It might be the most controversial debate among Metal Model Builders. To knoll or not to knoll. Well, assuming you know what knolling is. And I only learned the term from watching Adam Savage’s Tested show on YouTube. Knolling is the act of sorting and arranging parts of an assembly before beginning said assembly. I learned it in reference to building Legos, but eventually applied it to building Metal Earth Models. And to circle back, yeah… using the term controversial is a bit silly, as people don’t really fight about it. But people do have some strong feelings about it, that’s for sure.
That being said, I fall on the side of knolling out the parts beforehand. Yes, that means clipping out all the parts before I even start building. And if that scares you with regards to losing parts, worry not! I use a magnetic strip sheet that I created to assist with my knolling. Of course, that doesn’t really work with the brass models, as brass could care less about magnets. I’ve also seen other people use magnetic “project mats” or little cups / containers to hold the parts as well. Mine is made using a sheet of craft foam, with magnetic tape strips applied across it in several rows.
Of course, the next question is why? Why do I knoll out the parts beforehand. Naysayers call it a waste of time, and I can understand that. But for me, I like the flow of the build better when I don’t have to stop frequently to hunt down and clip out a part. And to be honest, the pre-clipping and arranging the parts is almost a Zen-like process. At least for me. Another benefit, in my own little messy way, is that I have one less tool out while building. If you’ve watched any of my videos, I just drop tools and pick up tools, and make a general mess out of tools. Anything to reduce that is a benefit for me. Haha.
So, rather than intending to argue for knolling (if you don’t like knolling, that’s fine by me!), I really meant to write this post as an explanation of my strategy when it comes to knolling. And part of my approach comes from the knolling mat’s that I’ve created. I actually started with a couple of large sheets of magnet that came from magnetic photo frames, but found that I liked the strips better. With full sheets, I sometimes found it hard to pick up the parts, and sliding them can sometimes cause scratches. So having gaps between the magnetic strips allows me to (usually) pick up the parts fairly easily, and without damaging them at all.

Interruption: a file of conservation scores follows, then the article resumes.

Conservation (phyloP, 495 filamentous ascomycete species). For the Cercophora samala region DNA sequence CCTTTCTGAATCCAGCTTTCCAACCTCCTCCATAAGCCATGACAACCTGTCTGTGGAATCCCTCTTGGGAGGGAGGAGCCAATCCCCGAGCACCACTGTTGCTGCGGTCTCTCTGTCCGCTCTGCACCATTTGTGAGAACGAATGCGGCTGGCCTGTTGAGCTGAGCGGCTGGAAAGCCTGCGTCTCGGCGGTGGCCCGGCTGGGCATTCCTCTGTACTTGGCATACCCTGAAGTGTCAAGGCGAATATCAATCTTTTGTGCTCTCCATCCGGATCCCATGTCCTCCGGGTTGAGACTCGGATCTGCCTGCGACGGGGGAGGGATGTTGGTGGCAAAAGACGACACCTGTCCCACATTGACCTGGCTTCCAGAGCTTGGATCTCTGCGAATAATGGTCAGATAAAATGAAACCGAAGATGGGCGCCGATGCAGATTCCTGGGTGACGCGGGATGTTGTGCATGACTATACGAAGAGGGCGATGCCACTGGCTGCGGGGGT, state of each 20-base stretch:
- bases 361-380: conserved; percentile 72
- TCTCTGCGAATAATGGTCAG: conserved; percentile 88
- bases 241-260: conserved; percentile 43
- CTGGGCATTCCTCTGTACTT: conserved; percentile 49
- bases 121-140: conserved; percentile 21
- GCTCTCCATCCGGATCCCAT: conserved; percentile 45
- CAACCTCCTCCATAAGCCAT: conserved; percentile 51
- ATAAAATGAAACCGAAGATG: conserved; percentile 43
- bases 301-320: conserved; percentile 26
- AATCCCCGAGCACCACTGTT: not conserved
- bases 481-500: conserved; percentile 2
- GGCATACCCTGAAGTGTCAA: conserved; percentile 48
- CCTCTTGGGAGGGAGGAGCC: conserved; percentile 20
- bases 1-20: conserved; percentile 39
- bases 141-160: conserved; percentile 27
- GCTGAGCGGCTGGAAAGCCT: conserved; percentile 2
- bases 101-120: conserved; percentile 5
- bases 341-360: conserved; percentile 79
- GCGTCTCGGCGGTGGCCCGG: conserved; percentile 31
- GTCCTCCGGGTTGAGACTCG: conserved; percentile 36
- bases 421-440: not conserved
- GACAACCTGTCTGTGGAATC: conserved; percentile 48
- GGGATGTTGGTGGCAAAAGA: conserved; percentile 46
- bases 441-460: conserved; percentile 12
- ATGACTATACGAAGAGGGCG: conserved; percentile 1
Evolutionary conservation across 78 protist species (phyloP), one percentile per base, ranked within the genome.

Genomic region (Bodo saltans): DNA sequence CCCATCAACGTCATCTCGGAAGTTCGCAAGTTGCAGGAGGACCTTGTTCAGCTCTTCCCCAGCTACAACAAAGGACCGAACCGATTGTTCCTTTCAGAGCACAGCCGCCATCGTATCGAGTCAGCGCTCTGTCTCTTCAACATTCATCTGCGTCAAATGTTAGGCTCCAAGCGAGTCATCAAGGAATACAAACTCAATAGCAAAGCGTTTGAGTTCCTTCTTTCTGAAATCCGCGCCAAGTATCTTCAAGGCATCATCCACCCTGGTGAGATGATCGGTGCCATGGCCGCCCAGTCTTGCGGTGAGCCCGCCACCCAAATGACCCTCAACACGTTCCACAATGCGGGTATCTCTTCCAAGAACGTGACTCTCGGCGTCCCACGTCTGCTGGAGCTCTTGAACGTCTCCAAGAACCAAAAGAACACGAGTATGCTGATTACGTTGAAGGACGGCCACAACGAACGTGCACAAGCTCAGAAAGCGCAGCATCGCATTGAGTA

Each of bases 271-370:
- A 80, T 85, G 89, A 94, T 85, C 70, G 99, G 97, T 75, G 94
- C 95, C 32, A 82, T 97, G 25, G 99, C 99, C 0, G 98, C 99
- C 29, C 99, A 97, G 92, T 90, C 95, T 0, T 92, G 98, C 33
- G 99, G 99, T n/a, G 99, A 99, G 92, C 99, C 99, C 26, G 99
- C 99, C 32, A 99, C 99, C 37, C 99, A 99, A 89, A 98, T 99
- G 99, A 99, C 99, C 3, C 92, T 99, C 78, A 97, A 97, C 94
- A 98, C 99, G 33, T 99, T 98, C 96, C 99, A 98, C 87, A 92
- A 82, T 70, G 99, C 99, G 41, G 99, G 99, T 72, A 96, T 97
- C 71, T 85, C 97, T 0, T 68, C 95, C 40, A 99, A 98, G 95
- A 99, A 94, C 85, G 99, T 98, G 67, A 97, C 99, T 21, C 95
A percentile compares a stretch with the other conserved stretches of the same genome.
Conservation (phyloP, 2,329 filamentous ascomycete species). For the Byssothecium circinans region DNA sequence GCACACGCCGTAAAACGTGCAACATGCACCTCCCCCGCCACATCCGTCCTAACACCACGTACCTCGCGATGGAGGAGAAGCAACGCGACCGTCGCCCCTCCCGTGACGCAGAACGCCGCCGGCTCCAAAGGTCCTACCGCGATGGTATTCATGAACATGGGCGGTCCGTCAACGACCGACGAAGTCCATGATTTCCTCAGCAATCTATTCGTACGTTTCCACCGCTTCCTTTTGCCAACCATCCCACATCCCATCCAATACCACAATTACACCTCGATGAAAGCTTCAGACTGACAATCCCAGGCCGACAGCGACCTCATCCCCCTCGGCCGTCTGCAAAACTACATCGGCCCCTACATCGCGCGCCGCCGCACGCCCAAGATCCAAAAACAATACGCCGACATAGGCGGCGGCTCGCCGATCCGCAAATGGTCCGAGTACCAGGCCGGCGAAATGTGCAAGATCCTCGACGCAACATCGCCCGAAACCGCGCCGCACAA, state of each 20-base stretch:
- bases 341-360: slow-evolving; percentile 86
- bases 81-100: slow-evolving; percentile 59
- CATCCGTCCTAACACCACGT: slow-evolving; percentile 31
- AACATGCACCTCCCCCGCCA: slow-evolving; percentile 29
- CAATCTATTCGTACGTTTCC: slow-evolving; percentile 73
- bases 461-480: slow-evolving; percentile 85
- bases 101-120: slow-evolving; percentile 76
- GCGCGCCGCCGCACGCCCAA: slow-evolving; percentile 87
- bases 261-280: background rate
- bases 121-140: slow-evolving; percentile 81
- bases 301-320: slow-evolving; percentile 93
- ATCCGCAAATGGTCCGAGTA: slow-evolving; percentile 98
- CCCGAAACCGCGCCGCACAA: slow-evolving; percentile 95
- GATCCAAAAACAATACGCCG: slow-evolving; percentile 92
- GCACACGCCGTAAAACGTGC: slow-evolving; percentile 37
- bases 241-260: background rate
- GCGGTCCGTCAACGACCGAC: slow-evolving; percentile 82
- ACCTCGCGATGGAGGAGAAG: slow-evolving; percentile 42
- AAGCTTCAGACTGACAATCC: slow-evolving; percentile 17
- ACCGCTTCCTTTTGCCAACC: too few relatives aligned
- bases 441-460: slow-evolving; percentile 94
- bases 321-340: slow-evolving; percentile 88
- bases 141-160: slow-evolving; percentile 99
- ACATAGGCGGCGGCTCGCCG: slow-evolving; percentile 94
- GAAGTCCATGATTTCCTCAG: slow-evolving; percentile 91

Originally, I arranged the parts on the sheets like written words: line by line, top-to-bottom, left-to-right. It seemed the logical way, and the easiest to process. And that was fine, but I eventually changed my approach to work from bottom-to-top, instead. Why? Because of a couple of things, both of which are a result of the fact that I usually place the knolling sheets “above” or “behind” my build area. I’m not sure of the clearest way to say that. Past my build area? On the far side of the build area? Whatever, hopefully one of those phrases made sense. Anyways, being located there, if I do the top-to-bottom approach and don’t fill the sheet (which is most of the time) then I’m reaching farther than I really need to, if that makes sense. That’s reason one. Reason two is that I’m clumsy. And I realized that when I’m picking up parts in that arrangement, I’m carrying them over all the subsequent parts on the way to the build area. And if I drop said parts, well… you get the idea. Both of these issues are resolved by reversing to a bottom-to-top. But I still go left-to-right. Can’t get too backwards!
The next part of arranging the parts is how I keep track of which part is which. And the simple answer, for me, is that I clip them out in mostly numerical order. It kinda depends on the model, though I’ve started doing this with more and more models, as it’s just nicer when it comes to the build sessions. I clip them out in the order they are used in the instructions. Which, for the most part, is in numerical order. Except when there are duplicate parts used in separate areas of the instructions. You can stick to strictly numerical order with some models though, when it’s fairly easy to tell which part is which. But some of the larger, more complex models tend to get too messy, and it’s just easier to know that the next part in the instructions is always going to be the next part in line on the knolling sheet.